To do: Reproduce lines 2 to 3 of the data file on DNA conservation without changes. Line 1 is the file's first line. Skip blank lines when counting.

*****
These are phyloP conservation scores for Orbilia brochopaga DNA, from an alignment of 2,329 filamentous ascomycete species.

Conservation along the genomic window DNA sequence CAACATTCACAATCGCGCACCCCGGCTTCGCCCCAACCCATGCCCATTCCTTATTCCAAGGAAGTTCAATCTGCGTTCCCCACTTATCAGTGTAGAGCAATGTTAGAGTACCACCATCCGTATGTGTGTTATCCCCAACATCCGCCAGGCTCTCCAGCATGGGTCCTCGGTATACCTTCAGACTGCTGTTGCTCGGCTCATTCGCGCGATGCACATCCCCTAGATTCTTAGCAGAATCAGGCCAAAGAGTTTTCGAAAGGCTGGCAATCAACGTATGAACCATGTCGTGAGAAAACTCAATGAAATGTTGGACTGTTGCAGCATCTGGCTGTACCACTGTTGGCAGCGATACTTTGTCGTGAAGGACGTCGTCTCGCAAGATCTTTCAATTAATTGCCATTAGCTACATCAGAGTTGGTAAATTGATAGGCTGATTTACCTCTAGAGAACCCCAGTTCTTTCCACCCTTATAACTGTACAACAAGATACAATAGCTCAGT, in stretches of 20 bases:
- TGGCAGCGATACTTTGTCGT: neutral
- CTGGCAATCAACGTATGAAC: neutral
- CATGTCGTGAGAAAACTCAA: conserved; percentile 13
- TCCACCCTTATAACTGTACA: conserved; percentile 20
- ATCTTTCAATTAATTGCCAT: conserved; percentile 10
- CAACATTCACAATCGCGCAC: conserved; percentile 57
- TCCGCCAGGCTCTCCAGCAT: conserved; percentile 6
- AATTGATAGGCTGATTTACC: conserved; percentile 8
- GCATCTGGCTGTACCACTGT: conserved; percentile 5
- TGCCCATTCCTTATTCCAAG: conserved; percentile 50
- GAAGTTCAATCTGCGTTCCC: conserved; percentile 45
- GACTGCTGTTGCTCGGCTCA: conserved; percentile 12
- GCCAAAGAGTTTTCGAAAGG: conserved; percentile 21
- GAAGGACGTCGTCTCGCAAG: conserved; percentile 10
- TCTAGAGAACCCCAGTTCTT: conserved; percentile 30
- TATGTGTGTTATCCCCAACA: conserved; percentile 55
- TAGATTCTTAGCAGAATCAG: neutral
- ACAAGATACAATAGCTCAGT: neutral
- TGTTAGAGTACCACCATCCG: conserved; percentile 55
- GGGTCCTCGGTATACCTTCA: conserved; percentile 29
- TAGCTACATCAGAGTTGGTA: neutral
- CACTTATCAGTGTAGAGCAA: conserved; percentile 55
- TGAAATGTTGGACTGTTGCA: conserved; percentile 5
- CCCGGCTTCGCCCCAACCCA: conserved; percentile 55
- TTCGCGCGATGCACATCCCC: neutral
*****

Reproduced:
Conservation along the genomic window DNA sequence CAACATTCACAATCGCGCACCCCGGCTTCGCCCCAACCCATGCCCATTCCTTATTCCAAGGAAGTTCAATCTGCGTTCCCCACTTATCAGTGTAGAGCAATGTTAGAGTACCACCATCCGTATGTGTGTTATCCCCAACATCCGCCAGGCTCTCCAGCATGGGTCCTCGGTATACCTTCAGACTGCTGTTGCTCGGCTCATTCGCGCGATGCACATCCCCTAGATTCTTAGCAGAATCAGGCCAAAGAGTTTTCGAAAGGCTGGCAATCAACGTATGAACCATGTCGTGAGAAAACTCAATGAAATGTTGGACTGTTGCAGCATCTGGCTGTACCACTGTTGGCAGCGATACTTTGTCGTGAAGGACGTCGTCTCGCAAGATCTTTCAATTAATTGCCATTAGCTACATCAGAGTTGGTAAATTGATAGGCTGATTTACCTCTAGAGAACCCCAGTTCTTTCCACCCTTATAACTGTACAACAAGATACAATAGCTCAGT, in stretches of 20 bases:
- TGGCAGCGATACTTTGTCGT: neutral